After showing the alarming images, Kelly said, “Look, we’re not going to show dead cops or dead bodies or hurt cops or hurt bodies or hurt protesters. We don’t know what we’re seeing, so we’re going to look at New York while we try to figure this out. This is the state of America today. ”

Then Kelly switched into analysis mode: “This issue has reached a boiling point. It’s reached a boiling point,” she said. “The cops are fed up with being called racists, some of them are fed up with their fellow cops. They don’t make a lot of money, they put their lives on the line to protect us. Ninety-eight percent of them are good cops who don’t run around trying to shoot people unnecessarily. And yet there’s no question there are some bad ones. And there’s no question that young black men in America today, many of them feel like their lives on the line if they have any sort of encounter with a police officer.”

So the cameras went back to New York — for less than two minutes. “I just want to go back to Dallas…it appears there’s some sort of a confrontation happening now,” said Kelly. “We’re not looking at bodies and we don’t know what the situation is. People could have been crouching, they could have been waiting but the cops are circling behind these vehicles, we saw them dragging a couple of people.”  Then she alerted viewers to the state of reporting on Dallas: “And what we can tell you right now in Dallas is our affiliate there is reporting shots fired. That is all we have confirmed — shots fired. We don’t know anything more than that other than the chaos we’ve seen. We’ve seen images, we don’t know what the images mean. But it appeared that we heard shots fired and we’ve now heard from our local affiliate that that’s their reporting as well.”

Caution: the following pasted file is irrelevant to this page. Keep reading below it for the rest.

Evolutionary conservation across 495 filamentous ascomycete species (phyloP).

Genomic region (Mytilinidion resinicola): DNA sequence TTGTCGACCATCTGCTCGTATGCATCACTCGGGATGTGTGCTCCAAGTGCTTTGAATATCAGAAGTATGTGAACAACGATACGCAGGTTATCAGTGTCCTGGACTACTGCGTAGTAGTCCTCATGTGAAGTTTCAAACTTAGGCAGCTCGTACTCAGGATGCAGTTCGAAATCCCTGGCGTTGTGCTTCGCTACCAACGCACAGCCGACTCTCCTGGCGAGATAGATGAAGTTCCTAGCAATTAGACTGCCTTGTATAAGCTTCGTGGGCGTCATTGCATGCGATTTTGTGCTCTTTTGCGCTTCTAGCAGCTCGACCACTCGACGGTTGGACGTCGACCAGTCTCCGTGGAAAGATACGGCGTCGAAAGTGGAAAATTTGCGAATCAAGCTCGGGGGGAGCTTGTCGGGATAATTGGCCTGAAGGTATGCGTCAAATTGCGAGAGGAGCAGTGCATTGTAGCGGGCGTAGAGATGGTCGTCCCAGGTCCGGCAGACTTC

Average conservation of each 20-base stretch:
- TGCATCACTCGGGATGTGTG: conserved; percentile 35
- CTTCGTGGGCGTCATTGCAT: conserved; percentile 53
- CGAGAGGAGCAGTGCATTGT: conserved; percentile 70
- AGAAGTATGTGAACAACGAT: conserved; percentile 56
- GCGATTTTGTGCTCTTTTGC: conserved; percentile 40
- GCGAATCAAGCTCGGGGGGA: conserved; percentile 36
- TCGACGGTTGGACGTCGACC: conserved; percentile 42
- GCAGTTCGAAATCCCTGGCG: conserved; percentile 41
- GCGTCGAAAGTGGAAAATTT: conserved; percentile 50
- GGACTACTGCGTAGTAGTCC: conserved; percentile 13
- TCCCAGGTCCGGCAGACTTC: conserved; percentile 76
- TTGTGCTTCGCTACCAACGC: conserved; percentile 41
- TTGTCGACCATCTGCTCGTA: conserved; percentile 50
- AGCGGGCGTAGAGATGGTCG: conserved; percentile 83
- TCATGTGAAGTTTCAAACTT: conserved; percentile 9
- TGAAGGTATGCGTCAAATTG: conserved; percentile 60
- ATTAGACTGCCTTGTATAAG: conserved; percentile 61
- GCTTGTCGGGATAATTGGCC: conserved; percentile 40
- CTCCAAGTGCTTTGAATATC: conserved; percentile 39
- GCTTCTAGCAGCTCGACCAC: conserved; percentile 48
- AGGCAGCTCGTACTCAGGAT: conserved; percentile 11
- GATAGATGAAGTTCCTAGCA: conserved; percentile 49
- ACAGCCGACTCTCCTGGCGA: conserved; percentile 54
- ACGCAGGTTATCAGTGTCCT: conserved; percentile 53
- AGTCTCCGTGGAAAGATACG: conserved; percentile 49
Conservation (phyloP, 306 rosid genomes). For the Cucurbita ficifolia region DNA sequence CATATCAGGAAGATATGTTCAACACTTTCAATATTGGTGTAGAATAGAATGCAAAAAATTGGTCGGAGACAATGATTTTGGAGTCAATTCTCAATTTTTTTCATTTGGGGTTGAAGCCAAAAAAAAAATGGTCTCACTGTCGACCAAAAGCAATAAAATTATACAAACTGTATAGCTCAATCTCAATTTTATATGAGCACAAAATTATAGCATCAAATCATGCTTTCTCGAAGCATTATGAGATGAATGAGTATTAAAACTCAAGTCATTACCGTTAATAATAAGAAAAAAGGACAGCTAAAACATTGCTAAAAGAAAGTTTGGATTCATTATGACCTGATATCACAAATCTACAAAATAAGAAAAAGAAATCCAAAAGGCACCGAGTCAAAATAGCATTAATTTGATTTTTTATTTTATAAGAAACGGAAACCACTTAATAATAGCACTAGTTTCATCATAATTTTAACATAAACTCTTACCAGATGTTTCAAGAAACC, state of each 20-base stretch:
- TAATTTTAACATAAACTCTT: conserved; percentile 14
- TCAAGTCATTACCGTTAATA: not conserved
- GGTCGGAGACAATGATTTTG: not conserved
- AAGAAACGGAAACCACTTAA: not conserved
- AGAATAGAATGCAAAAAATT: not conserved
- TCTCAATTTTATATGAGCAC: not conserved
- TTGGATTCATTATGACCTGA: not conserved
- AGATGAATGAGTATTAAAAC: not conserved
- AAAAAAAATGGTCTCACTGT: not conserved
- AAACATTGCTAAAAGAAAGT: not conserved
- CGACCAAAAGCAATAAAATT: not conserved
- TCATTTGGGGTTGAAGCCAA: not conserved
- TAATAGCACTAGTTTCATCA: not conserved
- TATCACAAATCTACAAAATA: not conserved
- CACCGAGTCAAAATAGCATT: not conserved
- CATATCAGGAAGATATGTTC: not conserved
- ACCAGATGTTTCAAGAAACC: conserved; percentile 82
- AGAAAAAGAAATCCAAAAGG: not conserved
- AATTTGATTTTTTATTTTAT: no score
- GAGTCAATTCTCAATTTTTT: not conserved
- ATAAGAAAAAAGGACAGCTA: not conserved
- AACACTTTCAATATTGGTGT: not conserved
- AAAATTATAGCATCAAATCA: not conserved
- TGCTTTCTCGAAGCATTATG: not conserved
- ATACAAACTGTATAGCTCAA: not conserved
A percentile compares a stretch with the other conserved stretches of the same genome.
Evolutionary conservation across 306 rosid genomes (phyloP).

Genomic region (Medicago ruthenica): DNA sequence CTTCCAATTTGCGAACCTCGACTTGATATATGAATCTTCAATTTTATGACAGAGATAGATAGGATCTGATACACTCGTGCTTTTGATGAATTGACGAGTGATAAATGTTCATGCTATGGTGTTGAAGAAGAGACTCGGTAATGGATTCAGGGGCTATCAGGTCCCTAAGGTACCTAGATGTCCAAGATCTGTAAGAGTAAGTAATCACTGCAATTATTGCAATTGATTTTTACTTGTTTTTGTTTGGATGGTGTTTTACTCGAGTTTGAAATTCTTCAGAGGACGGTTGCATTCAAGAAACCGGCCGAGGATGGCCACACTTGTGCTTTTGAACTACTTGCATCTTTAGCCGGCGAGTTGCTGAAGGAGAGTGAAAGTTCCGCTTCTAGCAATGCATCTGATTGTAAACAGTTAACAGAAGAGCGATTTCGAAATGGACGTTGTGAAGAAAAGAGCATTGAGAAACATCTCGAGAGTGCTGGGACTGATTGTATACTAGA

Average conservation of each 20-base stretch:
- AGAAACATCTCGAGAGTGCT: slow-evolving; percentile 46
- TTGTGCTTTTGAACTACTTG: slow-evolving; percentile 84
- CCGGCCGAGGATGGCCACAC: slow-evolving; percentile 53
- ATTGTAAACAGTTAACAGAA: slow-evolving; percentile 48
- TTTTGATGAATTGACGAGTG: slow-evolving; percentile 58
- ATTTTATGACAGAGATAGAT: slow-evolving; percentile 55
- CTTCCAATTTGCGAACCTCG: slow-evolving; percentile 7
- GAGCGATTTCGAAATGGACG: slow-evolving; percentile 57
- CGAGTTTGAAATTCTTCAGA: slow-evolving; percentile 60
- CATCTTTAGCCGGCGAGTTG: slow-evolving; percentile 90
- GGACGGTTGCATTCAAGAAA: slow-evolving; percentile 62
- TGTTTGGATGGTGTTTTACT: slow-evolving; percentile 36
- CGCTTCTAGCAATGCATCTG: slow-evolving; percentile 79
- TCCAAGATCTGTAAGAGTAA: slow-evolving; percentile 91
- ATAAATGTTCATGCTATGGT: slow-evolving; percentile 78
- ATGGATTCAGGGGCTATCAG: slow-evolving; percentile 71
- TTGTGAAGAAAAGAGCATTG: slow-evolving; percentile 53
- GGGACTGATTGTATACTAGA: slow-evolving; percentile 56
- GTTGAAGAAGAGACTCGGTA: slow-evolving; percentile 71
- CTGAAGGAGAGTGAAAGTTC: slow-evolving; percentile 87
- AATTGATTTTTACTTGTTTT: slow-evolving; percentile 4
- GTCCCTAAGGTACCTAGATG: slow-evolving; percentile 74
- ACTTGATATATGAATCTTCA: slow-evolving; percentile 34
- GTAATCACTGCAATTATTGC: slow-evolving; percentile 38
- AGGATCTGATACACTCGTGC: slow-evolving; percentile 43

Bolding added to underscore the impossible. With those words, Kelly seemed to be attempting to erase the images that viewers had taken away from Fox News just moments before. That’s impossible. Live video had gotten way ahead of confirmed facts. That’ll happen on 24-7 cable news.